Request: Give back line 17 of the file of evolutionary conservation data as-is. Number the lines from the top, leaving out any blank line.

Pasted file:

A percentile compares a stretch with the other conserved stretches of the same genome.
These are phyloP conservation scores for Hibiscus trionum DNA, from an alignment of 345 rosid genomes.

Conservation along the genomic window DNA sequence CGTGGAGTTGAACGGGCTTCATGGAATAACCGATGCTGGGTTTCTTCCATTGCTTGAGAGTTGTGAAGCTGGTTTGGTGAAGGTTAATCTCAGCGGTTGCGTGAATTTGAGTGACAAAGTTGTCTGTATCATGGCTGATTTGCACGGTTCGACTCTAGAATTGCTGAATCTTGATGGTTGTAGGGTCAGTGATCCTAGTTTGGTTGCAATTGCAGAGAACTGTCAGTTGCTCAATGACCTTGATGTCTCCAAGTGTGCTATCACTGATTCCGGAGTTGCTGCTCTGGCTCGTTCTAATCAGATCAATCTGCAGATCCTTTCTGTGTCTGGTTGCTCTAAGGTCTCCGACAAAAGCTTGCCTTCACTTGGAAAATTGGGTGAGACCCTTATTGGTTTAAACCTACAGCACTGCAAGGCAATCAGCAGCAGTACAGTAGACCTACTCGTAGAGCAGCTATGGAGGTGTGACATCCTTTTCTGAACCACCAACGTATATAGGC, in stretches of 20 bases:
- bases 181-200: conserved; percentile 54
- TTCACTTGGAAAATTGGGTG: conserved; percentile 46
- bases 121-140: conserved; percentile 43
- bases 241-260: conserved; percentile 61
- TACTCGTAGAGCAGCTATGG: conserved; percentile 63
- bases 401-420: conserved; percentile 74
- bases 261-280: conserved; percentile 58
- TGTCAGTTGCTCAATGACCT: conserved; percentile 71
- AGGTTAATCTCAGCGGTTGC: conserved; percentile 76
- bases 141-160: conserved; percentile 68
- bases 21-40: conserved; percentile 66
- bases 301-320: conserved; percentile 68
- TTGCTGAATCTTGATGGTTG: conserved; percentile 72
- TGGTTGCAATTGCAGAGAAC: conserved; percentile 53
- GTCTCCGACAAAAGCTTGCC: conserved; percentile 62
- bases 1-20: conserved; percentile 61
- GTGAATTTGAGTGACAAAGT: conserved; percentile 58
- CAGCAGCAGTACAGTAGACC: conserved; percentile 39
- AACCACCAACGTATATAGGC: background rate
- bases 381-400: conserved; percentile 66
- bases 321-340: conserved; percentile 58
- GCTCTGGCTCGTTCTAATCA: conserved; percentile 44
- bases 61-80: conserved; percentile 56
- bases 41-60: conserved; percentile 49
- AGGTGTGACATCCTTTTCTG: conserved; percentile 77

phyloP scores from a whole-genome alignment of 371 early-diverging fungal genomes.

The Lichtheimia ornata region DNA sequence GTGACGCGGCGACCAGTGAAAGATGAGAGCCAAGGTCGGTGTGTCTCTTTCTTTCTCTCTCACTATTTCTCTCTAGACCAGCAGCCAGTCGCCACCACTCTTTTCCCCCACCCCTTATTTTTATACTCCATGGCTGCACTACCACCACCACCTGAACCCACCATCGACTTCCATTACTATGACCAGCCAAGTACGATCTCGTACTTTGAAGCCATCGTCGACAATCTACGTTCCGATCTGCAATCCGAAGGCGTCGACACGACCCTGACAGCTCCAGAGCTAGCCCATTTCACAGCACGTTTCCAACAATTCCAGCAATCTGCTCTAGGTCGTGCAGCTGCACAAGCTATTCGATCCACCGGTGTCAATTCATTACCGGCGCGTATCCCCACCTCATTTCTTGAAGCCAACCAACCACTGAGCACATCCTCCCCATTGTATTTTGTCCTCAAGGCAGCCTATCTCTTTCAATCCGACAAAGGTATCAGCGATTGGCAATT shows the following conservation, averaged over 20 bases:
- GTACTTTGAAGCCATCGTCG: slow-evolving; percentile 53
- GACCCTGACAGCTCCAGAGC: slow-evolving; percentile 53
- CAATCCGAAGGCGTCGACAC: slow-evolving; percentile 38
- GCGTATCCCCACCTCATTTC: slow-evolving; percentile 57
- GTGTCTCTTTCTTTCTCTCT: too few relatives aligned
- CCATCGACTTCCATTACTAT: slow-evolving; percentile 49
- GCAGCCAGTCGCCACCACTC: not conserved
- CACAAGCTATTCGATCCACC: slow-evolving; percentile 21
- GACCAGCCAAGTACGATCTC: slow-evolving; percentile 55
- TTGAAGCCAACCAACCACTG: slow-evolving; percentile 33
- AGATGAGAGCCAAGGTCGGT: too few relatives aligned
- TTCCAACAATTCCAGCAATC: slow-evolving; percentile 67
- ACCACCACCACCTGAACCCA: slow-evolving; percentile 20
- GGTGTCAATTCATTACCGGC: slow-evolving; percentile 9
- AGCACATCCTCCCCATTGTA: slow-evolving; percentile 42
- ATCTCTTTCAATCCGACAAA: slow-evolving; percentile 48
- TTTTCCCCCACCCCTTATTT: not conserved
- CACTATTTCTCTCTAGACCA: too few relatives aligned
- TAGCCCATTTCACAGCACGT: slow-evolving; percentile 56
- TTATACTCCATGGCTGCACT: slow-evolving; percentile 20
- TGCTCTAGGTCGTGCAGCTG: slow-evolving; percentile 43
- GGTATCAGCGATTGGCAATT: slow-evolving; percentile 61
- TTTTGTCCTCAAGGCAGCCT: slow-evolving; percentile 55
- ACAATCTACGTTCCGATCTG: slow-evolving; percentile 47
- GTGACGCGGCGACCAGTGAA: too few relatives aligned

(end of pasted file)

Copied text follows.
- TGGTTGCAATTGCAGAGAAC: conserved; percentile 53